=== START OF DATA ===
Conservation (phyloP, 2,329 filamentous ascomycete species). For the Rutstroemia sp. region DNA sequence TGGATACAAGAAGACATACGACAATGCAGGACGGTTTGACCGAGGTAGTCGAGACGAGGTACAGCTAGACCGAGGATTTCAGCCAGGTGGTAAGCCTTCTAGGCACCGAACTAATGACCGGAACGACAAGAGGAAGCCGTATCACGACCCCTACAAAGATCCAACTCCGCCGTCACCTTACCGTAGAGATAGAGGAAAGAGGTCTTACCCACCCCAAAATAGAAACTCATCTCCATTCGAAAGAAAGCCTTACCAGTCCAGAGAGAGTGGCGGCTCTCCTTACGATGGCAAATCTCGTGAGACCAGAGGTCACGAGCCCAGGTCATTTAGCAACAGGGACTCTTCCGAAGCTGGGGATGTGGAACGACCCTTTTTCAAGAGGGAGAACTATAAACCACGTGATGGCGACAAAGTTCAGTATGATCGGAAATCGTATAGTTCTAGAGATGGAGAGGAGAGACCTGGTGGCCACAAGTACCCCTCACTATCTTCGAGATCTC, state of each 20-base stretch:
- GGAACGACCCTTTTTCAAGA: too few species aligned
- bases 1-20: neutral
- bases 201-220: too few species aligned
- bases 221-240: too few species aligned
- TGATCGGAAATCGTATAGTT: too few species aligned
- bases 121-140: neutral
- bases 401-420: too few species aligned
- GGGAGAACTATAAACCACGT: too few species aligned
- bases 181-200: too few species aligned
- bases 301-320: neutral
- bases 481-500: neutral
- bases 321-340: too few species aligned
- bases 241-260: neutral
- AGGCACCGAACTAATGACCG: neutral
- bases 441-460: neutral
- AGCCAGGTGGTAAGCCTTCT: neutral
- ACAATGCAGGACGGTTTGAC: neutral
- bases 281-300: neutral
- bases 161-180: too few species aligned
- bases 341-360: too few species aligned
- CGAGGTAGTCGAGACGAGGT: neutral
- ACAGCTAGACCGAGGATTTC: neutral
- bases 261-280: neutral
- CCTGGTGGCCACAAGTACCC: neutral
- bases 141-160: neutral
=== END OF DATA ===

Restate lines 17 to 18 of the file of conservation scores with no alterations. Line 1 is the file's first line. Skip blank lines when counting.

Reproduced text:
- AGCCAGGTGGTAAGCCTTCT: neutral
- ACAATGCAGGACGGTTTGAC: neutral